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Laboratory and In-Situ Reductions of Soluble Phosphorus in Liquid Swine Waste Slurries
Robert T. Burns, Lara B. Moody, Forbes R. Walker, D. Raj Raman
Biosystems Engineering & Soil Science
Excessive loading of phosphorus (P) onto agricultural lands has been recognized as a surface water quality threat in both Europe and the United States. Methods that can reduce either P input to the environment or P movement into surface waters are needed to address this problem. The forced precipitation of struvite (MgNH4PO4·6H2O) from animal waste slurries prior to land application can reduce soluble phosphorus (SP) levels in manure slurries. It offers the potential to concentrate and remove P from the system. Using this approach, the recovered P could then be transferred to cropping locations that are P deficient. The economical concentration and transport of excess phosphorus to P deficient cropping areas would allow existing operations to remain viable in their current locations. It would also enable producers to land apply manure with a reduced risk of pollution.
In the laboratory, many researchers have reduced soluble phosphorus concentrations from anaerobic swine effluent by forcing the precipitation of struvite. However, no work had been done documenting field scale applications of this technology for swine waste. To address this issue, this works objectives were to 1) reduce soluble phosphorus concentrations from anaerobic swine slurries by forcing the precipitation of struvite in the laboratory and in the field and 2) identify the precipitated residual as struvite using x-ray diffraction techniques.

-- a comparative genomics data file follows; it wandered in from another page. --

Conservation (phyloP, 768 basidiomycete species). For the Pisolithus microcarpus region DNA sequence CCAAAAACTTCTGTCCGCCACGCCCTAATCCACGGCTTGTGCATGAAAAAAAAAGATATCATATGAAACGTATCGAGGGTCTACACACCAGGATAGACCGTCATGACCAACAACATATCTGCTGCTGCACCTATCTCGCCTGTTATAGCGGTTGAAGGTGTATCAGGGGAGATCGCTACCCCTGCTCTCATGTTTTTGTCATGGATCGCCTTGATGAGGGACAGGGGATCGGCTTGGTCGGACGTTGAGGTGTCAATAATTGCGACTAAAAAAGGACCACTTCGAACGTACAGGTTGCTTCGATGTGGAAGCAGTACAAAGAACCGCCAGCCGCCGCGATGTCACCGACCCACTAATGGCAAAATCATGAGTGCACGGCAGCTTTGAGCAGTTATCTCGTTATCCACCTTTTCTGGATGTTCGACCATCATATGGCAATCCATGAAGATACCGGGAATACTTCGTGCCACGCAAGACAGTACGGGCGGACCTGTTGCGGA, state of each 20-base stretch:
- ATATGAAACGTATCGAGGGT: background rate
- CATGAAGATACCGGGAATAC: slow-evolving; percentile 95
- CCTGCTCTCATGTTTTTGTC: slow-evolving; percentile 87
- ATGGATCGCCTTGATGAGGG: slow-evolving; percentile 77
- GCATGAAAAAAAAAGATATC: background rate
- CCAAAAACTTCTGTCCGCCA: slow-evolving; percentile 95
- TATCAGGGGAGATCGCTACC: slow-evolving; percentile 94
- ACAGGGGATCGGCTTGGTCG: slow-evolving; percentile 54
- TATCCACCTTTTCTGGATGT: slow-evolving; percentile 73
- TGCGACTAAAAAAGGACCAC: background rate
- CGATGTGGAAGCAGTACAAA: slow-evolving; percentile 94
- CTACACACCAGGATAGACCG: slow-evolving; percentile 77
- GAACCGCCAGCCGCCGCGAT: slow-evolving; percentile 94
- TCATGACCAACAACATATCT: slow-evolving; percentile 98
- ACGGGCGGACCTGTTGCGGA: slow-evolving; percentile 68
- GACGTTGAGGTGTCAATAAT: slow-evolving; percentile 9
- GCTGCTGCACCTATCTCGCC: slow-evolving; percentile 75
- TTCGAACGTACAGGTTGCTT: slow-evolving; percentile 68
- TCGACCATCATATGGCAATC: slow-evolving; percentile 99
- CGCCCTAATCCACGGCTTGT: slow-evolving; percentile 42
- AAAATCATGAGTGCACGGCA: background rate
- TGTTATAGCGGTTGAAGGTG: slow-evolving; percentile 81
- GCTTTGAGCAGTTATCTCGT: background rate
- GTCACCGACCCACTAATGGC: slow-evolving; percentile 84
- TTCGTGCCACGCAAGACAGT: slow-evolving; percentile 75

To precipitate struvite, Mg, NH4, and PO4 must all be available. Often, the limiting nutrient is Mg. Magnesium can be supplemented in many forms; here Mg was ammended as magnesium chloride.
Laboratory and field experiments demonstrated that it is possible to significantly reduce the quantity of soluble phosphorus in swine manure slurry through the addition of MgCl2 (64 percent solution). Soluble phosphorus reductions of up to 76 and 90 percent were observed in laboratory and field experiments, respectively. X-ray diffraction analysis showed that the recovered precipitate contained struvite. However, the molar N:P:Mg ratio of the recovered precipitate suggest that the recovered material contained compounds in addition to struvite. The economics of this technology have yet to be evaluated. Future work on this project will involve field scale recovery of the precipitated struvite and plot trials using the struvite as an inorganic slow release fertilizer.